Kasim Miya stroked his beard. His emaciated horse, blinkered, chewed away at the grass from its mouth-bag. He said gravely: The times are frightful young master … be careful where you go. Don’t go near the lake after dark. Why, what’s happened there? Oh nothing at all. Kasim Miya seemed to be withholding something, as if he wasn’t bold enough to say it. He saw his bird fluttering its wings in the cage. It didn’t eat the grains given it. He saw the old beggar woman sitting at the station with her hands laid out in the hope of alms. He saw the cunning jackal with the stolen hen swiftly slipping away from the homestead light into the brown darkness.

As his throat was parched, he went towards the lake’s ghat for a drink of water. The moon rose in the east over the Radha-Govind temple. He saw the reflection of the moon in the lake’s water. Gazing at this, he wondered whether he should throw the dagger away into the water … that would bring matters to a close, won’t be troubled any more. But he held on to it as if to dear life. He didn’t throw it away. That ancient engraved dagger’s blade gleamed in the moonlight. He said: How can I throw this away when I’m the one who’s brought it in the first place! But soon enough he began to wonder what he’d do with this.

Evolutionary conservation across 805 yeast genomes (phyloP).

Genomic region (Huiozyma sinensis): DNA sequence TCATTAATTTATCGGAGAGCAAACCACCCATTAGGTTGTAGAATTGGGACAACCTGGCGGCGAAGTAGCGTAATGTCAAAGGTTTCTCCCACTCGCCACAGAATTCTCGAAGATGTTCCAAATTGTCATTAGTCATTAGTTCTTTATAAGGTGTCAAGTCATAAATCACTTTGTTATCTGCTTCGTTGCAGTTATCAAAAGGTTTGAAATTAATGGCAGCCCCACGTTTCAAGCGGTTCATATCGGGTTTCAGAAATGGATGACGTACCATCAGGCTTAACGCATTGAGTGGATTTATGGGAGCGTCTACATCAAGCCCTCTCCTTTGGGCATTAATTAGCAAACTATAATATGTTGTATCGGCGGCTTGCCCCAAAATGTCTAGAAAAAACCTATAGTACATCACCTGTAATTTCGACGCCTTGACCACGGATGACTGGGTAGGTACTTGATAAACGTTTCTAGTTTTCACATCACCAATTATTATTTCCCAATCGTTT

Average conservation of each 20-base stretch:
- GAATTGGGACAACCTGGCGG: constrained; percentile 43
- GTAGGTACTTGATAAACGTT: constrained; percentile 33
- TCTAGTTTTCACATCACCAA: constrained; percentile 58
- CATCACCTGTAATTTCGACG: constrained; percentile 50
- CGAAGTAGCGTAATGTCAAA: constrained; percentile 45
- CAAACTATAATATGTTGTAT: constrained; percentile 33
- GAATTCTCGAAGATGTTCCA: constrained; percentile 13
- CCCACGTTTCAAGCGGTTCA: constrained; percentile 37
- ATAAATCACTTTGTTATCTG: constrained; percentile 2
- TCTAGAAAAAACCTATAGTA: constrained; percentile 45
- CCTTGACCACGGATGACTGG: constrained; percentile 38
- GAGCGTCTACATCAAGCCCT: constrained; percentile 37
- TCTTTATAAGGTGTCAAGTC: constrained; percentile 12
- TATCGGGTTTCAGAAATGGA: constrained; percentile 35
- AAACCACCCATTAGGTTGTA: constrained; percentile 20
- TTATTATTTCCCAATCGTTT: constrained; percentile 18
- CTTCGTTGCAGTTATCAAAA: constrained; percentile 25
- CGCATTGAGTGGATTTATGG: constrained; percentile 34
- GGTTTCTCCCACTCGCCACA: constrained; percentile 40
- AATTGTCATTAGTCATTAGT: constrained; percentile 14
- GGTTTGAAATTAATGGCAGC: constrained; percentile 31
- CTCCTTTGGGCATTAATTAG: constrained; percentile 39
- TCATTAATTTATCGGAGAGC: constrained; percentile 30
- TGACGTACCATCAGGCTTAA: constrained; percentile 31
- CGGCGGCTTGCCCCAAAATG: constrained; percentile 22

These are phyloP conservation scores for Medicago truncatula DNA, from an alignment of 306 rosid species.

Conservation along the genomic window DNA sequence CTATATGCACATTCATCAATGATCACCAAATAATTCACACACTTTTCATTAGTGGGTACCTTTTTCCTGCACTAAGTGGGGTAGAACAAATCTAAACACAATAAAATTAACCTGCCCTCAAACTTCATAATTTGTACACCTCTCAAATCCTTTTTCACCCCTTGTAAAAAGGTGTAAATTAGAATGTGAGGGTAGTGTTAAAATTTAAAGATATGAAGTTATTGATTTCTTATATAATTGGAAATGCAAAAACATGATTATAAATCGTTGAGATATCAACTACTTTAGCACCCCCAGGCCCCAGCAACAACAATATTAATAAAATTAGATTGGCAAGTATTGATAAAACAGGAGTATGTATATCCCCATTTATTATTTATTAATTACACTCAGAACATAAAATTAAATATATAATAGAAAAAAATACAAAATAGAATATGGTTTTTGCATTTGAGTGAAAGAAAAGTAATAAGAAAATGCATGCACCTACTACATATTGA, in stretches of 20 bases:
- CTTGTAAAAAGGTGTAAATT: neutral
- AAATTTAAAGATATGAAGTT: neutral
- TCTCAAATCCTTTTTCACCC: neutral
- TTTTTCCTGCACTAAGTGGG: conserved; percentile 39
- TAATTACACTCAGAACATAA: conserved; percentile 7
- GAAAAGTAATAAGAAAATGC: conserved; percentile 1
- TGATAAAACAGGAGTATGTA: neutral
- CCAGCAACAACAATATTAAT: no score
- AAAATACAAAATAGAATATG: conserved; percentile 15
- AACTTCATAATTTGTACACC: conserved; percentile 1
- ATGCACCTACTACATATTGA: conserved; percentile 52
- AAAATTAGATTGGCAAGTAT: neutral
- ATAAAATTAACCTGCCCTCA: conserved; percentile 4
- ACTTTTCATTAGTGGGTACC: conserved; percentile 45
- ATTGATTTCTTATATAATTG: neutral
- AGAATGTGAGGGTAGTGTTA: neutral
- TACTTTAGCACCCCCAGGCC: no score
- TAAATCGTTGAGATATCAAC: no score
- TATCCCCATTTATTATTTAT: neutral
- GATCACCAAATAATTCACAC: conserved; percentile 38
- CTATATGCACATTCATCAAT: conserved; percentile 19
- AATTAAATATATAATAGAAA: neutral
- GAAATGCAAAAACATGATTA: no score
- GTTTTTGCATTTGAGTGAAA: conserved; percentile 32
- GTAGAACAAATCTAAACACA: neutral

At Romen Deb’s house, there were many daggers like this laid out on the walls of the drawing-room, including several much larger than this one. There were so many kinds of guns and pistols. Romen’s father, twirling his moustache explained: All these are so old, had been used in war. History, full of history!

Standing beside the lake and looking at the moonlit water, he wondered why he took it. Why? Crickets chirped. The entire lake-bank was redolent with the fragrance of mango and bel. The steps going down to the water were old and completely run-down. Tramping over dry leaves he emerged.